You probably already know about all the big games that are coming to the Wii U on day one. From Nintendo favourites such as New Super Mario Bros U and Nintendo Land to the mature survival horror of ZombiU and big blockbusters like FIFA 13, these massive games have been covered in depth. But what about the smaller, independent gems that are coming to the Wii U eShop. In a new series of interviews, ONM speaks with the developers behind these games and we begin with Chasing Aurora, a beautiful eShop game that developer Broken Rules are hoping to release on day one.
ONM: Firstly, can you tell our readers about your game?
Martin Pichlmair: Chasing Aurora is a 2D aerial action game for multiple players. You fly a bird and compete in three disciplines with your friends. The focus is on asymmetric multiplayer made possible with the additional screen of the Wii U GamePad. There's also a single-player mode, which is a time challenge mode. A race, if you want to call it that way. The flight itself is very physical. And so is the world. The game takes place in the Alps, where avalanches and rockslides are commonplace.
How do you control the bird? How have you made use of the Wii U GamePad?
Martin Pichlmair: You control the bird in a very traditional but intuitive way. The stick steers your character and the press of a button flaps its wings. The Wii U GamePad provides an additional viewpoint. For example in the hide and seek mode, if you are the bird who is hiding, you get your own view on the game on the DRC.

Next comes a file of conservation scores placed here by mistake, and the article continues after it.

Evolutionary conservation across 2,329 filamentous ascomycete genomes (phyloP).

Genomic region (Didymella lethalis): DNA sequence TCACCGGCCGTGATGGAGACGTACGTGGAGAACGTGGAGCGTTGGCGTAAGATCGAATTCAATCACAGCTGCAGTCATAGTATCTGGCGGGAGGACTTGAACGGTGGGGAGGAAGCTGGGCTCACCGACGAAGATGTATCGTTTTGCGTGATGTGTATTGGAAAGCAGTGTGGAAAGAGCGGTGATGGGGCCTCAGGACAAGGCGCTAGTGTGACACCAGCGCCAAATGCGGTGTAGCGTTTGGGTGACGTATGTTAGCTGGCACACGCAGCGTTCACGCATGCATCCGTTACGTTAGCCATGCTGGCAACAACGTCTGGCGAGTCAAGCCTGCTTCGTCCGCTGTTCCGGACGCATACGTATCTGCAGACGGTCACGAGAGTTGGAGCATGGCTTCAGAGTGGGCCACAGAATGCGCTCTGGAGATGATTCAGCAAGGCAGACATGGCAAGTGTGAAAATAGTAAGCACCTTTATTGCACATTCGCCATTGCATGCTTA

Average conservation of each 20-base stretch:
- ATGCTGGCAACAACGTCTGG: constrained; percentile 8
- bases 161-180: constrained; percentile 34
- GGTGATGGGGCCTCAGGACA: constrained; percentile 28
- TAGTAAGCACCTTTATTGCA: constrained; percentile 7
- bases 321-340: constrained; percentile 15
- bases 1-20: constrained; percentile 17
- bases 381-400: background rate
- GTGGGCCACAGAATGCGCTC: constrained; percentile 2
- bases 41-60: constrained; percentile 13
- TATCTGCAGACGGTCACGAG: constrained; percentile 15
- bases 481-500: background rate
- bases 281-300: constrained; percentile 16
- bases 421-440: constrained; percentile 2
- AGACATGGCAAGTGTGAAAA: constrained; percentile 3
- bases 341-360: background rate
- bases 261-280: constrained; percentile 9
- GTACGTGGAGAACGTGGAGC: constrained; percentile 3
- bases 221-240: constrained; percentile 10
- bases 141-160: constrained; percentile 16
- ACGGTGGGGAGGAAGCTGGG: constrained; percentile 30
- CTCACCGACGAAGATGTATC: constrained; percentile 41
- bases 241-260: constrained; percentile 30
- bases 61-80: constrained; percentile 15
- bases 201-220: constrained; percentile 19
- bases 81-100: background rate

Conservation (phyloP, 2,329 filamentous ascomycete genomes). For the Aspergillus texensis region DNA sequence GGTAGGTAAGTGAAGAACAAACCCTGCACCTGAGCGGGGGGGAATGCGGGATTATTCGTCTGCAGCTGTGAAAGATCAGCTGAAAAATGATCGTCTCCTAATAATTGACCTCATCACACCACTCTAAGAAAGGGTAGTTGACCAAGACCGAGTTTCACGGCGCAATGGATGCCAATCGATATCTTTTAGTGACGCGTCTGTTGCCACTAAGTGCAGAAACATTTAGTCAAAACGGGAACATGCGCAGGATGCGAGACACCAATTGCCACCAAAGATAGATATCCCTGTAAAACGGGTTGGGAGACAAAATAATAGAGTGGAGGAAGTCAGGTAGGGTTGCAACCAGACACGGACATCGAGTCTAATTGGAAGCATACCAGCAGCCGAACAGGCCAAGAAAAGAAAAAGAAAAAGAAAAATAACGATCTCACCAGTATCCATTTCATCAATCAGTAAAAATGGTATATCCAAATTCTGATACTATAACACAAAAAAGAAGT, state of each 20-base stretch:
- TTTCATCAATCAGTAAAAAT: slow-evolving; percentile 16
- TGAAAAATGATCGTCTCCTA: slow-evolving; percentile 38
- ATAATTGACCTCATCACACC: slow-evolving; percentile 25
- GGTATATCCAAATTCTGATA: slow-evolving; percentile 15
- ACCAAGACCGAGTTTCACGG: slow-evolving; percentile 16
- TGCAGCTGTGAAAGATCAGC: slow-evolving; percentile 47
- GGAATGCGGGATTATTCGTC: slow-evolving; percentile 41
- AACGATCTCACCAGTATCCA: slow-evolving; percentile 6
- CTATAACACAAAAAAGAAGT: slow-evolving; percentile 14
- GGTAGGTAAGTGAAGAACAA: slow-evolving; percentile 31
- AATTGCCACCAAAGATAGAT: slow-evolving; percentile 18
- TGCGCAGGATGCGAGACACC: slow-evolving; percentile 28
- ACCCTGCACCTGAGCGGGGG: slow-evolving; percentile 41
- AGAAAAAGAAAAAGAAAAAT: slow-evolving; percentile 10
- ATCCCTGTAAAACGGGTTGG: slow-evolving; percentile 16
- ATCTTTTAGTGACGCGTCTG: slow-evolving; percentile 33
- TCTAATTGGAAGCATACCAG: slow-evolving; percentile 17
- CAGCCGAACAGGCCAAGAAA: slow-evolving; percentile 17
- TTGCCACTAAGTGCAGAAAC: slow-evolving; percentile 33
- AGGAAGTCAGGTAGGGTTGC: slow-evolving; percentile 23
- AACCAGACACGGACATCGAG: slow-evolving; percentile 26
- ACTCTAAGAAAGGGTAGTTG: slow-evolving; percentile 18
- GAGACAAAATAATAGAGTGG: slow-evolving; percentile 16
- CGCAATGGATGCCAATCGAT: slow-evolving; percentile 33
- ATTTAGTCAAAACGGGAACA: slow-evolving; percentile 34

ONM: It looks tricky to control but in a good way. Is mastering the physics-based flight key to success. Can it get frustrating but in a way that makes you want to go in for one more go?
Martin Pichlmair: We certainly hope so. We've spent over a year polishing the flight behaviour. There are physical forces at play like the wind and your wing flap and your weight. Even the animation system is partially physics based in order to make the bird look as organic as it behaves. The controls are actually quite tight and we've seen 9 year-olds pick up the controller and have fun. Yet to really master the controls requires timing and a little bit of forward thinking.
ONM: Is Chasing Aurora influenced by anything in particular. It reminds us a little bit of Lost Winds...
Martin Pichlmair: It's mostly influenced by real-world experiences and dreams rather than other games. We've watched birds fly, we've dreamt of flying, we've been to the mountains. Those are our key influences.
When it comes to gameplay details we do of course all have our favourite games that might have informed the one or the other decision subconsciously. Sometimes Ico was mentioned during the game design process, sometimes the original SSX series and sometimes Sword and Sworcery. Journey, Nights, and Lost Winds tend to come up when others talk about the game.